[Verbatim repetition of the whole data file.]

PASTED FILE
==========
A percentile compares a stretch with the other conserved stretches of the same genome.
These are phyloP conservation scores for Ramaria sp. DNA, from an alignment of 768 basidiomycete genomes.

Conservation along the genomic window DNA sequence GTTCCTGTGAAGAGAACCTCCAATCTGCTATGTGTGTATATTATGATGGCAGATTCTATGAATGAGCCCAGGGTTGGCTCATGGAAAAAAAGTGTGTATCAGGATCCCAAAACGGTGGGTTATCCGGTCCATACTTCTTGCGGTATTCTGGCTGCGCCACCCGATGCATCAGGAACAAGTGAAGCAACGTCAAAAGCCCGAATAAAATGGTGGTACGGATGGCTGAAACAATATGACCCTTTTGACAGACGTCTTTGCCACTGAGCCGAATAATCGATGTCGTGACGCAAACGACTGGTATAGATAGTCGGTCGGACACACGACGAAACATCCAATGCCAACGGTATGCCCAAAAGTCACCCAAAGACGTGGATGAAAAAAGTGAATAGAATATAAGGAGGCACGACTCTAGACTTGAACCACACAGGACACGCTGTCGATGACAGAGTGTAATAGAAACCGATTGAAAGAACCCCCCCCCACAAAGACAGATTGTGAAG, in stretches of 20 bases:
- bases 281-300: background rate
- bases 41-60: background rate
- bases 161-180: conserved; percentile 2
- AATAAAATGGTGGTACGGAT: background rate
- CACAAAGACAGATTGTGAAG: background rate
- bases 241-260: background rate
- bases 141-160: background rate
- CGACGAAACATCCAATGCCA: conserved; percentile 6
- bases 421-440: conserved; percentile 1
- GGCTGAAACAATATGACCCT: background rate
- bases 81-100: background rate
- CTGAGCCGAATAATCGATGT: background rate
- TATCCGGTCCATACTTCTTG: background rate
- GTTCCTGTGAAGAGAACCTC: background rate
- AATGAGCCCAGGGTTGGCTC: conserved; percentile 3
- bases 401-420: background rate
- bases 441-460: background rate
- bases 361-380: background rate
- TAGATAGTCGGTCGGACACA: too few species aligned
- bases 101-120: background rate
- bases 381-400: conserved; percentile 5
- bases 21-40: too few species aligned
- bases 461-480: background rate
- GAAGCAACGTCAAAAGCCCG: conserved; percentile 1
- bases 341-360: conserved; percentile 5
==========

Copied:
A percentile compares a stretch with the other conserved stretches of the same genome.
These are phyloP conservation scores for Ramaria sp. DNA, from an alignment of 768 basidiomycete genomes.

Conservation along the genomic window DNA sequence GTTCCTGTGAAGAGAACCTCCAATCTGCTATGTGTGTATATTATGATGGCAGATTCTATGAATGAGCCCAGGGTTGGCTCATGGAAAAAAAGTGTGTATCAGGATCCCAAAACGGTGGGTTATCCGGTCCATACTTCTTGCGGTATTCTGGCTGCGCCACCCGATGCATCAGGAACAAGTGAAGCAACGTCAAAAGCCCGAATAAAATGGTGGTACGGATGGCTGAAACAATATGACCCTTTTGACAGACGTCTTTGCCACTGAGCCGAATAATCGATGTCGTGACGCAAACGACTGGTATAGATAGTCGGTCGGACACACGACGAAACATCCAATGCCAACGGTATGCCCAAAAGTCACCCAAAGACGTGGATGAAAAAAGTGAATAGAATATAAGGAGGCACGACTCTAGACTTGAACCACACAGGACACGCTGTCGATGACAGAGTGTAATAGAAACCGATTGAAAGAACCCCCCCCCACAAAGACAGATTGTGAAG, in stretches of 20 bases:
- bases 281-300: background rate
- bases 41-60: background rate
- bases 161-180: conserved; percentile 2
- AATAAAATGGTGGTACGGAT: background rate
- CACAAAGACAGATTGTGAAG: background rate
- bases 241-260: background rate
- bases 141-160: background rate
- CGACGAAACATCCAATGCCA: conserved; percentile 6
- bases 421-440: conserved; percentile 1
- GGCTGAAACAATATGACCCT: background rate
- bases 81-100: background rate
- CTGAGCCGAATAATCGATGT: background rate
- TATCCGGTCCATACTTCTTG: background rate
- GTTCCTGTGAAGAGAACCTC: background rate
- AATGAGCCCAGGGTTGGCTC: conserved; percentile 3
- bases 401-420: background rate
- bases 441-460: background rate
- bases 361-380: background rate
- TAGATAGTCGGTCGGACACA: too few species aligned
- bases 101-120: background rate
- bases 381-400: conserved; percentile 5
- bases 21-40: too few species aligned
- bases 461-480: background rate
- GAAGCAACGTCAAAAGCCCG: conserved; percentile 1
- bases 341-360: conserved; percentile 5